In vitro performance of dye-loaded microsphere-based controlled release technologies synthesized via electrospray atomization

Malik, S.; Ng, W.; Bowen, J.; Tang, J.; Gomez, A.; Kenyon, A. J. and Day, R. M. (2015). In vitro performance of dye-loaded microsphere-based controlled release technologies synthesized via electrospray atomization. In: 3rd International Conference on Nanotechnology in Medicine, 23-25 Nov 2015, Manchester, UK.



Electrospray (ES) atomization has proven to be a versatile method to manufacture particles, giving tight control over size with quasi-monodisperse size distributions. It is a liquid atomisation technique that generates a monodisperse population of highly charged liquid droplets over a broad size range. Here, we successfully demonstrate a well-controlled single-step synthesis of biodegradable, mesoporous polymeric microspheres using ES technology, and validate their potential as controlled release vehicles. Poly(lactic-co-glycolic acid) (PLGA) was chosen as the model carrier of the encapsulated dye agent due to its attractive properties: (a) mechanical stability, (b) biocompatibility, (c) it’s recognition as an FDA-approved delivery system for parenteral administration [1].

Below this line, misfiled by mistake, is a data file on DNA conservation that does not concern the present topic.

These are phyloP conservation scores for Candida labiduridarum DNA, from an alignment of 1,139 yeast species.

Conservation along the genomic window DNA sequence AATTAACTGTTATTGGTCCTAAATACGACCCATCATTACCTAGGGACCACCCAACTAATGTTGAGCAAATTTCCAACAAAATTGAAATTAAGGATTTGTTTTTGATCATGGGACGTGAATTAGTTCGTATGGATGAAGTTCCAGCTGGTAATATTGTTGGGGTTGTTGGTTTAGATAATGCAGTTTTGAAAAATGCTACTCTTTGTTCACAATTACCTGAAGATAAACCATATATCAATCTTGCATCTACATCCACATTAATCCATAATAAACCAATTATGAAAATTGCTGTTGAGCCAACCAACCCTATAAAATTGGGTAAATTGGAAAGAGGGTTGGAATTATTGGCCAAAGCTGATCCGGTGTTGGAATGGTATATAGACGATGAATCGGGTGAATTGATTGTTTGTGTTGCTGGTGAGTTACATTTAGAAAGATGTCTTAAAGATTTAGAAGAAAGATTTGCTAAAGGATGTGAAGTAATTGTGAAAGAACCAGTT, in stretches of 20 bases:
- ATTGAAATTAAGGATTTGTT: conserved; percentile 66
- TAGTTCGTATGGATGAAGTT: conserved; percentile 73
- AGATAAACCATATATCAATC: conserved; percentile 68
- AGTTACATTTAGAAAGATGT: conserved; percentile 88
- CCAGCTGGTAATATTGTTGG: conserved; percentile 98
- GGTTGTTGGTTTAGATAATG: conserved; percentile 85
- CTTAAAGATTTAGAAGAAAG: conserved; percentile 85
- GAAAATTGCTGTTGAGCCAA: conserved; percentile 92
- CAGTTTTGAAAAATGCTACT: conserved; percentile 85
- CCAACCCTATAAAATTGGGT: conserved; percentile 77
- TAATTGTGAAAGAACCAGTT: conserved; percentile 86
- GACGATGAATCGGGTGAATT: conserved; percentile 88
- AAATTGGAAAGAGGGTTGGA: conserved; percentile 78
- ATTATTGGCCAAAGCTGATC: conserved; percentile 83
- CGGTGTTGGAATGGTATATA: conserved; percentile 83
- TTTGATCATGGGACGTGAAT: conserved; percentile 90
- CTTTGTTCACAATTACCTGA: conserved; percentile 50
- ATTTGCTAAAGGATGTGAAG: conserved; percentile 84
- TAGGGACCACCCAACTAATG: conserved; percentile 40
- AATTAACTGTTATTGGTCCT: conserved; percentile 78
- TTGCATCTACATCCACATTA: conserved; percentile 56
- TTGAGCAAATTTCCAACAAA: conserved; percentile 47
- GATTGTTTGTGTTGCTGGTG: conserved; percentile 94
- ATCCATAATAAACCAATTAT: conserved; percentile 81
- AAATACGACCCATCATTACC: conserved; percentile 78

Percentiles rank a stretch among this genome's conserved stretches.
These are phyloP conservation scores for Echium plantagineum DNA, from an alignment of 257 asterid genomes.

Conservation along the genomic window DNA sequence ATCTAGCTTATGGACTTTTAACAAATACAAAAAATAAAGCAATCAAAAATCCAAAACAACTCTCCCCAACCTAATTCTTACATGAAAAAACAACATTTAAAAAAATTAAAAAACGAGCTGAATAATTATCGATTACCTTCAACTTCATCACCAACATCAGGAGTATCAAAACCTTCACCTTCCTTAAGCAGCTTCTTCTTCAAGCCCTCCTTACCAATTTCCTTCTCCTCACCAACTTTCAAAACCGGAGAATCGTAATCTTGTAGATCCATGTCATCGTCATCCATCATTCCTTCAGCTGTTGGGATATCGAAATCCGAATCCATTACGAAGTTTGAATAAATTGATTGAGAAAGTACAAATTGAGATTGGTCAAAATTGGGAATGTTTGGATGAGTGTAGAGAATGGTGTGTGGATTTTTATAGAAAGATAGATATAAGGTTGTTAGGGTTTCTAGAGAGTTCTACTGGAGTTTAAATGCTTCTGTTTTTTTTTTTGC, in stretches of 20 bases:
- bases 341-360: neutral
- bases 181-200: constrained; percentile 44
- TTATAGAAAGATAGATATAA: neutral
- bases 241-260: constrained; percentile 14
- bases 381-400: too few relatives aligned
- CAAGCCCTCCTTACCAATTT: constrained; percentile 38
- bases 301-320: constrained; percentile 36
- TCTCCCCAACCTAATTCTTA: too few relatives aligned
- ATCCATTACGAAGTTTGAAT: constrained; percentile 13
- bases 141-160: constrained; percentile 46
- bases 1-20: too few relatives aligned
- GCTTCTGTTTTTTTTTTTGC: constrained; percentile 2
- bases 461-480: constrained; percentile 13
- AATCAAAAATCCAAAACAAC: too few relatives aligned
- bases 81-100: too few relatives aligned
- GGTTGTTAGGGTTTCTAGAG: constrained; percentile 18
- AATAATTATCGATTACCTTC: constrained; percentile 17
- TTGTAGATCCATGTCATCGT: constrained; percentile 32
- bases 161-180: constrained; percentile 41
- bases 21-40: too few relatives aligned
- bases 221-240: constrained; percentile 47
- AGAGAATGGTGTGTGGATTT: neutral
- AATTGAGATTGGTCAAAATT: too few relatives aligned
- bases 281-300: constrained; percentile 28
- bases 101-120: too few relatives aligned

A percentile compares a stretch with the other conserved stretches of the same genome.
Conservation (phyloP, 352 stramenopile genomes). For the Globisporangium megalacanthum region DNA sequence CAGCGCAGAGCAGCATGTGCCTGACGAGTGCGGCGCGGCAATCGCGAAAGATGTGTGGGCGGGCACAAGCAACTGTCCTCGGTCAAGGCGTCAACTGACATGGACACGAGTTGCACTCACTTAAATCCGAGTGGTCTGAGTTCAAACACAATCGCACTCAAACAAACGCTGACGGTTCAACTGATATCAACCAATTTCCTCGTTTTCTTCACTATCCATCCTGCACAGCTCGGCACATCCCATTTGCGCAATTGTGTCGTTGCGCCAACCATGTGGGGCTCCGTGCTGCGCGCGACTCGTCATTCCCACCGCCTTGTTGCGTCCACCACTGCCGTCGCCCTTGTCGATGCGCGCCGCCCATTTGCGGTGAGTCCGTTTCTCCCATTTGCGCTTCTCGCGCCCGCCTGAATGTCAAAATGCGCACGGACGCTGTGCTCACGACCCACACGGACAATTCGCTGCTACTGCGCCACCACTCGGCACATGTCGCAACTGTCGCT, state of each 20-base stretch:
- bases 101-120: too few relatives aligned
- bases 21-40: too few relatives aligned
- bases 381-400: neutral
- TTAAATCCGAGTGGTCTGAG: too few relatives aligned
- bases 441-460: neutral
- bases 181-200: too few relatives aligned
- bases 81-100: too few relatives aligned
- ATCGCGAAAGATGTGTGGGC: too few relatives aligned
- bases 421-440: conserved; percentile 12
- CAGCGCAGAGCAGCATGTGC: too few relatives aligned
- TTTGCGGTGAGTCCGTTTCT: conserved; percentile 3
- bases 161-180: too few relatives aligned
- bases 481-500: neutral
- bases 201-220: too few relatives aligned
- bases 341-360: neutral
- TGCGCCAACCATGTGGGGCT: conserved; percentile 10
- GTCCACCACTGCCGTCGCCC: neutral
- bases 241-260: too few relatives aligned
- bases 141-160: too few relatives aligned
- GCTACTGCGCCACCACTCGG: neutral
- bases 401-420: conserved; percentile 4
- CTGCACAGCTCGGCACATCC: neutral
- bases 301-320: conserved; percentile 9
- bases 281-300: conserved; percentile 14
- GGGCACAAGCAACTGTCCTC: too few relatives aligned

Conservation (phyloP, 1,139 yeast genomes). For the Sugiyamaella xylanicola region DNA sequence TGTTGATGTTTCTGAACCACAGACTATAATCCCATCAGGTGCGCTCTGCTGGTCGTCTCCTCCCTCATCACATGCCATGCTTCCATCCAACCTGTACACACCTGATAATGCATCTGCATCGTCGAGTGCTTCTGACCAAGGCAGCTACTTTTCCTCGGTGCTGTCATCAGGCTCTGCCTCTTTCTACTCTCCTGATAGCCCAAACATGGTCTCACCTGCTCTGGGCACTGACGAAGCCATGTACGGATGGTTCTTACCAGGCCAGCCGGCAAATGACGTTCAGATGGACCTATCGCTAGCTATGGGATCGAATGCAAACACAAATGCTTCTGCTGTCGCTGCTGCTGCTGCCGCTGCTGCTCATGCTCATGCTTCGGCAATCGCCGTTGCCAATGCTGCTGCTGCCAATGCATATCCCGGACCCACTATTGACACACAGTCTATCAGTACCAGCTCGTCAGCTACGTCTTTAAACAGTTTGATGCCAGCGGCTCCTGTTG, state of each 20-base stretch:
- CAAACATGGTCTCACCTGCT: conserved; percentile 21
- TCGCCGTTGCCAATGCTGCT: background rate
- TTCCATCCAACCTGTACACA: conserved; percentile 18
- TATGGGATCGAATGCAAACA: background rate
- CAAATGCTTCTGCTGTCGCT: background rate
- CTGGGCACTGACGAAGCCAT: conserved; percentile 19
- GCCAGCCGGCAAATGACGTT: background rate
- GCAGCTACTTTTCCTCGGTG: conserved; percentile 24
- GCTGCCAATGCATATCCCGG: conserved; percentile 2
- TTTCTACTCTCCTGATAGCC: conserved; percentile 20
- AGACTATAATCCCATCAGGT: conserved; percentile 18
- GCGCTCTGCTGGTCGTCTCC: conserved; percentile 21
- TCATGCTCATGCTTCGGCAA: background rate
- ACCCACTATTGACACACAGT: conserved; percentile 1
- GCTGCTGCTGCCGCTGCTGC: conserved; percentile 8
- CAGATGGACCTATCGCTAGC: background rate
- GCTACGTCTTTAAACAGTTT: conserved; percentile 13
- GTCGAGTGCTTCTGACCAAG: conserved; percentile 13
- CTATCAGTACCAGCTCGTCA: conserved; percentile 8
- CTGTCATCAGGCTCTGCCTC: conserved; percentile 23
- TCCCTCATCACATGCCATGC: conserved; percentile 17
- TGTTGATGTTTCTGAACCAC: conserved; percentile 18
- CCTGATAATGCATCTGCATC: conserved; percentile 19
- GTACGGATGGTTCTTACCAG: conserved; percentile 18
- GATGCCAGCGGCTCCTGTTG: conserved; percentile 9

We show how morphology, structure and porosity of resulting microspheres can be controlled by varying the flow rate (Q) and, consequently, the size of the polymeric carriers. We demonstrate examples in which the particle size and porosity affect release kinetics and the SEM images reveal how PLGA degradation is hydrolytically influenced over seven days. The microspheres manufactured here have successfully demonstrated long-term delivery (i.e. 1 week) of an active agent enabling sustained release of the dye without excessive physical degradation. Thermogravimetry (TG) verified this with zero mass loss up to 37°C (and above). Dissolution studies reveal diffusion of the encapsulated agent in two distinct phases in the cumulative release profile: a first phase in which the release is dominated by diffusion and a second phase with a slower release related to the erosion of the polymer matrix. The study reveals a clear dependence of microsphere size (and therefore porosity) on the residual release of the encapsulated dye.

[1] S. Mitragotri, P.A. Burke and R. Langer, Nat. Rev. Drug Discov., 13, 655 (2014).

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